"You'd better take a turn in the river and get clean before you eat," he said. "It's shallow enough to bathe, there by the bridge."
Frodo looked where he pointed and saw what he had not noticed before, a river flowing out of the marshes, spanned by an ancient stone bridge. "Where are we?" he asked, puzzled.
"The bridge, and I suppose some broken ruins on the farther shore, are all that remains of Tharbad," said Radagast. "It was destroyed by floods, after the terrible winter of 2911."
"2911 -- that's, let me see, 1311 in Shire Reckoning. The Fell Winter, when White Wolves invaded the Shire -- Bilbo used to tell stories of it; it was a terrible time!" Frodo shaded his eyes, looking across the river. "And there was a city here? I never even heard of it! A few days travel outside the Bounds, that's all it is, and I've never heard of it. I knew we were insular in the Shire, but this passes anything!"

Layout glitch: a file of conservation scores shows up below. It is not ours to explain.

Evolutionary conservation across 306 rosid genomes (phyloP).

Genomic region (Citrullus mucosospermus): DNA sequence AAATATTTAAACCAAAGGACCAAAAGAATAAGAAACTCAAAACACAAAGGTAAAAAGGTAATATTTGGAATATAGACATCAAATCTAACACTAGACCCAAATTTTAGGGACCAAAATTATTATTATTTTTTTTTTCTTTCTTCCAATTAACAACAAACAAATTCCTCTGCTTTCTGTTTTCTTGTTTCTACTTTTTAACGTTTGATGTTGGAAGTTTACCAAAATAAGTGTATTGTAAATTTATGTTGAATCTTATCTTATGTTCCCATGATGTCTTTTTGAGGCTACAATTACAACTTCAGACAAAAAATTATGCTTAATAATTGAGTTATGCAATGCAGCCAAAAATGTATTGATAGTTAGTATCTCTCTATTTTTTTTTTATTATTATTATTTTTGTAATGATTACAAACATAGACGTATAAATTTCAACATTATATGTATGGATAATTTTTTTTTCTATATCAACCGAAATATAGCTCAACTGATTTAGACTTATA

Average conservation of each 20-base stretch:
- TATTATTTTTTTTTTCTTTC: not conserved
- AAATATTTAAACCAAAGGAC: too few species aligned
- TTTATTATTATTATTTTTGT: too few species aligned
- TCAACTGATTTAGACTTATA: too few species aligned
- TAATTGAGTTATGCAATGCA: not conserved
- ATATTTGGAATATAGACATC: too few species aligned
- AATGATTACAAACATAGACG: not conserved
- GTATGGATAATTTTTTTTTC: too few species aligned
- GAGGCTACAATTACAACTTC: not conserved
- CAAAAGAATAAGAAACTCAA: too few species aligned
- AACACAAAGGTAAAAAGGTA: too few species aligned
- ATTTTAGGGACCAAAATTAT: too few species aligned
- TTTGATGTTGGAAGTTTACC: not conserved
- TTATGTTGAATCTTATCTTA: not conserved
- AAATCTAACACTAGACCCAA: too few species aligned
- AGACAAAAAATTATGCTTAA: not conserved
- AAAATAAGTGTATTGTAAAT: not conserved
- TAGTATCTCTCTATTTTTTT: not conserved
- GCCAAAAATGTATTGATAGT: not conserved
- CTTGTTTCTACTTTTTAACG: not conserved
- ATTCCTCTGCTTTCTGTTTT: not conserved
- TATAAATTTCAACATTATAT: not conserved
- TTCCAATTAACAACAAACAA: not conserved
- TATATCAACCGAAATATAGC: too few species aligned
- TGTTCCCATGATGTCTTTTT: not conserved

"Well, it was a city of Men, you know," said Radagast. "I don't imagine hobbits would have had much to do with it, and it was abandoned before you were born."
"That's true, but even so --" Frodo shrugged. "Come on, Nano; we'd better have a wash -- I'm ready for breakfast and some sleep."
The next day he insisted on exploring the ruined city, picking his way through the toppled houses, trying to feel what it would have been like, when it was full of people. "The bridge is old," he said to Radagast. "You can see how old it is. Tharbad must have been here a long time."
"A very long time, Donkey. When the North Kingdom and Gondor shared the rule of this middle country, Tharbad stood where Road and River meet. It was never a large city, but it was an important crossroads -- the Greyflood runs south from here, to the Sea. Ships came upriver to Tharbad --"